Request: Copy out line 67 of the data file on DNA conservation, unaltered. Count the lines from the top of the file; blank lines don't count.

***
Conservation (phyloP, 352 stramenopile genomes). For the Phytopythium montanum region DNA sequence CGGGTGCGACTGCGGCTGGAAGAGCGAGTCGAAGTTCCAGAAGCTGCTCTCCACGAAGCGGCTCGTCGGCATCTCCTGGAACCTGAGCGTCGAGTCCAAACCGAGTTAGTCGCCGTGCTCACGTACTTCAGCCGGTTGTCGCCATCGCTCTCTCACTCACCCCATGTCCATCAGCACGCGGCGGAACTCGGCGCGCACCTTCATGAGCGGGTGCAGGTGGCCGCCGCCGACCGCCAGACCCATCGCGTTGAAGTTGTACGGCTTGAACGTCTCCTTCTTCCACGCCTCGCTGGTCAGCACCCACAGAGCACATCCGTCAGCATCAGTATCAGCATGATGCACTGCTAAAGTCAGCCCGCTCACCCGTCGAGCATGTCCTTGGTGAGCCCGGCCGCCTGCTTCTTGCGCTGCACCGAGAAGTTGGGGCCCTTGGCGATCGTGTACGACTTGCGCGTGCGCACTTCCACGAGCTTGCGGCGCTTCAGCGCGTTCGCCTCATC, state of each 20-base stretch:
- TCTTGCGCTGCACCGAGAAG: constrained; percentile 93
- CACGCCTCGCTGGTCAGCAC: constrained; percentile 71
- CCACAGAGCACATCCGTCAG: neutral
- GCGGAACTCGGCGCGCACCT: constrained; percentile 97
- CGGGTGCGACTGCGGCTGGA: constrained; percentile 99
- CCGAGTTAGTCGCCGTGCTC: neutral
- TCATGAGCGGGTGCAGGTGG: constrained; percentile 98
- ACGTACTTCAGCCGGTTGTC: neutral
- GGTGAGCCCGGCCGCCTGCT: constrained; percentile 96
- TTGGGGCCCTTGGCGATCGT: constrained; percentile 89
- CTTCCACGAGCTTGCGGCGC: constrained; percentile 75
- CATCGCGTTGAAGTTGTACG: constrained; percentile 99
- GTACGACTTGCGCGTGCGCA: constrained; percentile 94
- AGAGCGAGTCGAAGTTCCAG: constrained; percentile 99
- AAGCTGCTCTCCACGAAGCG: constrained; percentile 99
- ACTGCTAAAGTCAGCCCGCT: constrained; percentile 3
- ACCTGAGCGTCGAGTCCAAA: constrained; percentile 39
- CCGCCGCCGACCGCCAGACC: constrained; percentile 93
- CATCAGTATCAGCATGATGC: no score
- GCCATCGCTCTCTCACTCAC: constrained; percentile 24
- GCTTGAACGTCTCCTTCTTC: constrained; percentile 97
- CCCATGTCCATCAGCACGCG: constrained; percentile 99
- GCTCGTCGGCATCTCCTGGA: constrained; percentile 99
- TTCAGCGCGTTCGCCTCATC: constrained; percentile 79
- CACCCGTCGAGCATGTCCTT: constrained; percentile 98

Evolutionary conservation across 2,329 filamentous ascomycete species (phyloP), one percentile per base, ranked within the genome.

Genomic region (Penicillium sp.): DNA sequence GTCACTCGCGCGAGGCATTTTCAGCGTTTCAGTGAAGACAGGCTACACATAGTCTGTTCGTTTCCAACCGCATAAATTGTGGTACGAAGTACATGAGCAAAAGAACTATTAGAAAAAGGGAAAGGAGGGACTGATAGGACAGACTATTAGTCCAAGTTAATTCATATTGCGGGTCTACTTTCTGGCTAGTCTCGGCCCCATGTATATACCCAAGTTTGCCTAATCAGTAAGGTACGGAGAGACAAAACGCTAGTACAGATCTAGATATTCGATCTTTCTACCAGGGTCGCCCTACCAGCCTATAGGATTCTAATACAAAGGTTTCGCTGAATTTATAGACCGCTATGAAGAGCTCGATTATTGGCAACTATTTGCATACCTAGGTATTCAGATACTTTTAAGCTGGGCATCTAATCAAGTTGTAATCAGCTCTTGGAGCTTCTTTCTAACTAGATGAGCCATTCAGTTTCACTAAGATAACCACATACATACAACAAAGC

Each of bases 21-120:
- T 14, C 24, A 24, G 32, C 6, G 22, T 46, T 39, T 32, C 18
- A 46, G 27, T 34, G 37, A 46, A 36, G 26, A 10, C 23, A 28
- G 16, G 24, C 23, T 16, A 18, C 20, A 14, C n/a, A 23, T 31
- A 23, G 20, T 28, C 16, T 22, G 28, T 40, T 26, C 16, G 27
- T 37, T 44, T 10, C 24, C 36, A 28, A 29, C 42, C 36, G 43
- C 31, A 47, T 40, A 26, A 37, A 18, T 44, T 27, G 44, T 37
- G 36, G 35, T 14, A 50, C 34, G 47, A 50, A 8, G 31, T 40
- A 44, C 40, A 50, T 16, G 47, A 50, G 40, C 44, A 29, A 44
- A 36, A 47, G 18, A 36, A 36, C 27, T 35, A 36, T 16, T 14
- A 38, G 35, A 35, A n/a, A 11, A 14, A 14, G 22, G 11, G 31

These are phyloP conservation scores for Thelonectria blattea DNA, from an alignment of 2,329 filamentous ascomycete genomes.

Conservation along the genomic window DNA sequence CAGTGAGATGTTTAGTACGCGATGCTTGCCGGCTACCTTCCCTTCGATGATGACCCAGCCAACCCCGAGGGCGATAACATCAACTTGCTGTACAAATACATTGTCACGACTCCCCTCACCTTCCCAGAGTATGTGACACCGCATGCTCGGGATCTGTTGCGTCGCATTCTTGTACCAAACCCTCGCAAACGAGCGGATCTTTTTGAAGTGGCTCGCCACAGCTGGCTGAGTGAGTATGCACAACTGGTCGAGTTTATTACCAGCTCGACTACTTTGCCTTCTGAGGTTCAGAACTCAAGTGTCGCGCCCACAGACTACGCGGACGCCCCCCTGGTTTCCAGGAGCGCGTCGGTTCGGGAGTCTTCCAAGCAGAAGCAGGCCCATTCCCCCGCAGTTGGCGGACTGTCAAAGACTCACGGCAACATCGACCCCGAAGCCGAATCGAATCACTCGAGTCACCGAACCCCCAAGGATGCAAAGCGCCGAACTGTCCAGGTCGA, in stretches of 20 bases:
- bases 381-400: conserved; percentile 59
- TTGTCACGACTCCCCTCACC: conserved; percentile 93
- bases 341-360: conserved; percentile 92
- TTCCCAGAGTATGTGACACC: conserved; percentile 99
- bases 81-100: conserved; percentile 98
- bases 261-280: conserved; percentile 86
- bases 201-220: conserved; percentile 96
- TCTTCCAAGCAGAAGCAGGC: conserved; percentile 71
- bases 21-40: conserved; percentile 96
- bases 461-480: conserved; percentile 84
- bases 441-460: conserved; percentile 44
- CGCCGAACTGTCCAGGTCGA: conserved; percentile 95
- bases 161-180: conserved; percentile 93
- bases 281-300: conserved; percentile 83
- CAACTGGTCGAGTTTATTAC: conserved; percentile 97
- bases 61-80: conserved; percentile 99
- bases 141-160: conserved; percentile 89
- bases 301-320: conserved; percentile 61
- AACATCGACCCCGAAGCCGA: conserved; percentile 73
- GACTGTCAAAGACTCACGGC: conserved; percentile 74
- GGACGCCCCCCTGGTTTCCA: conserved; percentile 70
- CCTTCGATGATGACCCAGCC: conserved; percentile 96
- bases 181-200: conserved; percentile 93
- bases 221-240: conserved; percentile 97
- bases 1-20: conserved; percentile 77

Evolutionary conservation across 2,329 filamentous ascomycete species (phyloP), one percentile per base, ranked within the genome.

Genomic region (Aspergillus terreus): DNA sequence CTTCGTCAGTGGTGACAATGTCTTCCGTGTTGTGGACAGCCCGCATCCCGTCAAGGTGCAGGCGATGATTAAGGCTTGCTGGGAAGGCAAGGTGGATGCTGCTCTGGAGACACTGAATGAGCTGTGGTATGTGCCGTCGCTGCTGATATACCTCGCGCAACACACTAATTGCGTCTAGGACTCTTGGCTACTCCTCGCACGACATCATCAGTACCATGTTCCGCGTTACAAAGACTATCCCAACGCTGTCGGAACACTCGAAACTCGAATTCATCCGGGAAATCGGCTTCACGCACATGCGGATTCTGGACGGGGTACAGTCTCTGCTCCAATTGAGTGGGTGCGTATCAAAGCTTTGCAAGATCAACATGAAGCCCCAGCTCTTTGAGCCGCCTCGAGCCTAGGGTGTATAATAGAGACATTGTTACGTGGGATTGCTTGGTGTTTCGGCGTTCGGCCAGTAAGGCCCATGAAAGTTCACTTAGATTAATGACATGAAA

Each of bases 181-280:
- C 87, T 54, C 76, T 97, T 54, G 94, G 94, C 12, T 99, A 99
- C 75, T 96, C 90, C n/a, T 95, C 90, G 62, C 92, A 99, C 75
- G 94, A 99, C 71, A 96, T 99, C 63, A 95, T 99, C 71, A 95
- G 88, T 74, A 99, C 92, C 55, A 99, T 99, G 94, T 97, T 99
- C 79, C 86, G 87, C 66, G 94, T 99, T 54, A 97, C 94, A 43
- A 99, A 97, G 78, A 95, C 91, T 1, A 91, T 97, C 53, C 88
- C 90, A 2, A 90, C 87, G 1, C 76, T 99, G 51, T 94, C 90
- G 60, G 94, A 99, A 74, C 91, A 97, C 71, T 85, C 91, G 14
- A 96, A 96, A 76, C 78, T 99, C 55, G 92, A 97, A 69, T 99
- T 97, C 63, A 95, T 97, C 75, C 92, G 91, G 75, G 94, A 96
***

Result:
Evolutionary conservation across 2,329 filamentous ascomycete species (phyloP), one percentile per base, ranked within the genome.